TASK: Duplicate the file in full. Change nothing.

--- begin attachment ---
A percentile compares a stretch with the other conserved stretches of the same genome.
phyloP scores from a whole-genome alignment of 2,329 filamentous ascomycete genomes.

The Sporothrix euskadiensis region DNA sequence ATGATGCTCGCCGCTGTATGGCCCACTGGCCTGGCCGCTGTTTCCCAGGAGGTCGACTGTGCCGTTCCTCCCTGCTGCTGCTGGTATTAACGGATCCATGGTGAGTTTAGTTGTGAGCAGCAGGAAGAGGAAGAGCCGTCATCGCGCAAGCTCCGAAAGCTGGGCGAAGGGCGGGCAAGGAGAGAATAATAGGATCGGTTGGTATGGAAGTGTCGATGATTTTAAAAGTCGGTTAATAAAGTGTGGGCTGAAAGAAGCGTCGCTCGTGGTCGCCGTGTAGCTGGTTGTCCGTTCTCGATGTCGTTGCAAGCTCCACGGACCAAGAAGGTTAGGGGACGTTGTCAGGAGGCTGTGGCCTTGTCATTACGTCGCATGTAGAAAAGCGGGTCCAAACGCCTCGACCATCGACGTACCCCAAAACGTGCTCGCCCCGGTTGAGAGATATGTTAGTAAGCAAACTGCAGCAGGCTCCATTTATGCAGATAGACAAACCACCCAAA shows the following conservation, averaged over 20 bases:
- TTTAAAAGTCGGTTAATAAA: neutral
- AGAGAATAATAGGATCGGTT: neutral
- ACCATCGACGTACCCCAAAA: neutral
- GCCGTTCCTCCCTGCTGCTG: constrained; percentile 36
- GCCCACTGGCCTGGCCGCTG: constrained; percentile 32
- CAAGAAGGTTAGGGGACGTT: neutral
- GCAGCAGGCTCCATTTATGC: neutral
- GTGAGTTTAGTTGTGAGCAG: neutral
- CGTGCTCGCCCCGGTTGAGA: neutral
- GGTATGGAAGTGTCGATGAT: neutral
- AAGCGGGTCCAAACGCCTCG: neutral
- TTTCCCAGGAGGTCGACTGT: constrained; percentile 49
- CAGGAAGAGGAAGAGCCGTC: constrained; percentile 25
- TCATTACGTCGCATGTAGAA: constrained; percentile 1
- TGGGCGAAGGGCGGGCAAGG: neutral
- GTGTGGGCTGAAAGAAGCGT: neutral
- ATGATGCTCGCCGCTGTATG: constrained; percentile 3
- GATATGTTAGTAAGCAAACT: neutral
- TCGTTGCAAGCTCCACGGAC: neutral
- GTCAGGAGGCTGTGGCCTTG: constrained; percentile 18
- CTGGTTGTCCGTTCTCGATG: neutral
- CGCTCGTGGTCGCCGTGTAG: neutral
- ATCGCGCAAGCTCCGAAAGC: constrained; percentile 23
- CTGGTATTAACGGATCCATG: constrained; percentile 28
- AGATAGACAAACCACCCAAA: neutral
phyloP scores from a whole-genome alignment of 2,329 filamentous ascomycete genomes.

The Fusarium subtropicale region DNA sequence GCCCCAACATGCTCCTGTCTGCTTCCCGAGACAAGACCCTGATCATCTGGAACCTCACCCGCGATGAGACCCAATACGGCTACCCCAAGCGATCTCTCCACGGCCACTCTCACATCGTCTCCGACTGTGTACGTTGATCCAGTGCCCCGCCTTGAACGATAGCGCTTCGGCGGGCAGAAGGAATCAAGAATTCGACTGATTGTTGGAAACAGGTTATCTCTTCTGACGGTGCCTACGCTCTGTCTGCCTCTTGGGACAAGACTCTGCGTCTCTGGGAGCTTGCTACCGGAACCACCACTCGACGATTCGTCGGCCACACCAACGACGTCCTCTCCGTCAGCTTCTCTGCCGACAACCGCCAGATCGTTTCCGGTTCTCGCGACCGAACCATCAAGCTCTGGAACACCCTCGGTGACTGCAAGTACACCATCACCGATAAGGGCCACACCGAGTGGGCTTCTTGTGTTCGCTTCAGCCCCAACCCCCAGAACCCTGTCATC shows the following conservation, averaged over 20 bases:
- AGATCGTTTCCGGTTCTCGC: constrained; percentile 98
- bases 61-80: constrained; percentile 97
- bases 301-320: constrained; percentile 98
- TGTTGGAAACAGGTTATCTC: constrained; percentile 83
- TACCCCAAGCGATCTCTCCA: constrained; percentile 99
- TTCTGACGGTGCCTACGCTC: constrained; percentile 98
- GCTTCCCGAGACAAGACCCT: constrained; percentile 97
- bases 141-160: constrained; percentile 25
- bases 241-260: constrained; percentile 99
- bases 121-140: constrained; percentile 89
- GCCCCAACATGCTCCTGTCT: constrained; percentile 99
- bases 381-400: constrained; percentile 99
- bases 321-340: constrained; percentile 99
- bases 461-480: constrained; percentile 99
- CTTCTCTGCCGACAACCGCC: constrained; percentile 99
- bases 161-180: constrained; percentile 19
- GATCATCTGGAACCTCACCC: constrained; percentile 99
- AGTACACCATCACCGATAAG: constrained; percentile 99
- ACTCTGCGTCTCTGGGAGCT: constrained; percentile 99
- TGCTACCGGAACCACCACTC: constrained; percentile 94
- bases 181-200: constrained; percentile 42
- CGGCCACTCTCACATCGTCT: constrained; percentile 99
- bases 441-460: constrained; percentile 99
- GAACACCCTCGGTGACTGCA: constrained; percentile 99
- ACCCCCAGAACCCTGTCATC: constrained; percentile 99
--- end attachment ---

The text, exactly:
A percentile compares a stretch with the other conserved stretches of the same genome.
phyloP scores from a whole-genome alignment of 2,329 filamentous ascomycete genomes.

The Sporothrix euskadiensis region DNA sequence ATGATGCTCGCCGCTGTATGGCCCACTGGCCTGGCCGCTGTTTCCCAGGAGGTCGACTGTGCCGTTCCTCCCTGCTGCTGCTGGTATTAACGGATCCATGGTGAGTTTAGTTGTGAGCAGCAGGAAGAGGAAGAGCCGTCATCGCGCAAGCTCCGAAAGCTGGGCGAAGGGCGGGCAAGGAGAGAATAATAGGATCGGTTGGTATGGAAGTGTCGATGATTTTAAAAGTCGGTTAATAAAGTGTGGGCTGAAAGAAGCGTCGCTCGTGGTCGCCGTGTAGCTGGTTGTCCGTTCTCGATGTCGTTGCAAGCTCCACGGACCAAGAAGGTTAGGGGACGTTGTCAGGAGGCTGTGGCCTTGTCATTACGTCGCATGTAGAAAAGCGGGTCCAAACGCCTCGACCATCGACGTACCCCAAAACGTGCTCGCCCCGGTTGAGAGATATGTTAGTAAGCAAACTGCAGCAGGCTCCATTTATGCAGATAGACAAACCACCCAAA shows the following conservation, averaged over 20 bases:
- TTTAAAAGTCGGTTAATAAA: neutral
- AGAGAATAATAGGATCGGTT: neutral
- ACCATCGACGTACCCCAAAA: neutral
- GCCGTTCCTCCCTGCTGCTG: constrained; percentile 36
- GCCCACTGGCCTGGCCGCTG: constrained; percentile 32
- CAAGAAGGTTAGGGGACGTT: neutral
- GCAGCAGGCTCCATTTATGC: neutral
- GTGAGTTTAGTTGTGAGCAG: neutral
- CGTGCTCGCCCCGGTTGAGA: neutral
- GGTATGGAAGTGTCGATGAT: neutral
- AAGCGGGTCCAAACGCCTCG: neutral
- TTTCCCAGGAGGTCGACTGT: constrained; percentile 49
- CAGGAAGAGGAAGAGCCGTC: constrained; percentile 25
- TCATTACGTCGCATGTAGAA: constrained; percentile 1
- TGGGCGAAGGGCGGGCAAGG: neutral
- GTGTGGGCTGAAAGAAGCGT: neutral
- ATGATGCTCGCCGCTGTATG: constrained; percentile 3
- GATATGTTAGTAAGCAAACT: neutral
- TCGTTGCAAGCTCCACGGAC: neutral
- GTCAGGAGGCTGTGGCCTTG: constrained; percentile 18
- CTGGTTGTCCGTTCTCGATG: neutral
- CGCTCGTGGTCGCCGTGTAG: neutral
- ATCGCGCAAGCTCCGAAAGC: constrained; percentile 23
- CTGGTATTAACGGATCCATG: constrained; percentile 28
- AGATAGACAAACCACCCAAA: neutral
phyloP scores from a whole-genome alignment of 2,329 filamentous ascomycete genomes.

The Fusarium subtropicale region DNA sequence GCCCCAACATGCTCCTGTCTGCTTCCCGAGACAAGACCCTGATCATCTGGAACCTCACCCGCGATGAGACCCAATACGGCTACCCCAAGCGATCTCTCCACGGCCACTCTCACATCGTCTCCGACTGTGTACGTTGATCCAGTGCCCCGCCTTGAACGATAGCGCTTCGGCGGGCAGAAGGAATCAAGAATTCGACTGATTGTTGGAAACAGGTTATCTCTTCTGACGGTGCCTACGCTCTGTCTGCCTCTTGGGACAAGACTCTGCGTCTCTGGGAGCTTGCTACCGGAACCACCACTCGACGATTCGTCGGCCACACCAACGACGTCCTCTCCGTCAGCTTCTCTGCCGACAACCGCCAGATCGTTTCCGGTTCTCGCGACCGAACCATCAAGCTCTGGAACACCCTCGGTGACTGCAAGTACACCATCACCGATAAGGGCCACACCGAGTGGGCTTCTTGTGTTCGCTTCAGCCCCAACCCCCAGAACCCTGTCATC shows the following conservation, averaged over 20 bases:
- AGATCGTTTCCGGTTCTCGC: constrained; percentile 98
- bases 61-80: constrained; percentile 97
- bases 301-320: constrained; percentile 98
- TGTTGGAAACAGGTTATCTC: constrained; percentile 83
- TACCCCAAGCGATCTCTCCA: constrained; percentile 99
- TTCTGACGGTGCCTACGCTC: constrained; percentile 98
- GCTTCCCGAGACAAGACCCT: constrained; percentile 97
- bases 141-160: constrained; percentile 25
- bases 241-260: constrained; percentile 99
- bases 121-140: constrained; percentile 89
- GCCCCAACATGCTCCTGTCT: constrained; percentile 99
- bases 381-400: constrained; percentile 99
- bases 321-340: constrained; percentile 99
- bases 461-480: constrained; percentile 99
- CTTCTCTGCCGACAACCGCC: constrained; percentile 99
- bases 161-180: constrained; percentile 19
- GATCATCTGGAACCTCACCC: constrained; percentile 99
- AGTACACCATCACCGATAAG: constrained; percentile 99
- ACTCTGCGTCTCTGGGAGCT: constrained; percentile 99
- TGCTACCGGAACCACCACTC: constrained; percentile 94
- bases 181-200: constrained; percentile 42
- CGGCCACTCTCACATCGTCT: constrained; percentile 99
- bases 441-460: constrained; percentile 99
- GAACACCCTCGGTGACTGCA: constrained; percentile 99
- ACCCCCAGAACCCTGTCATC: constrained; percentile 99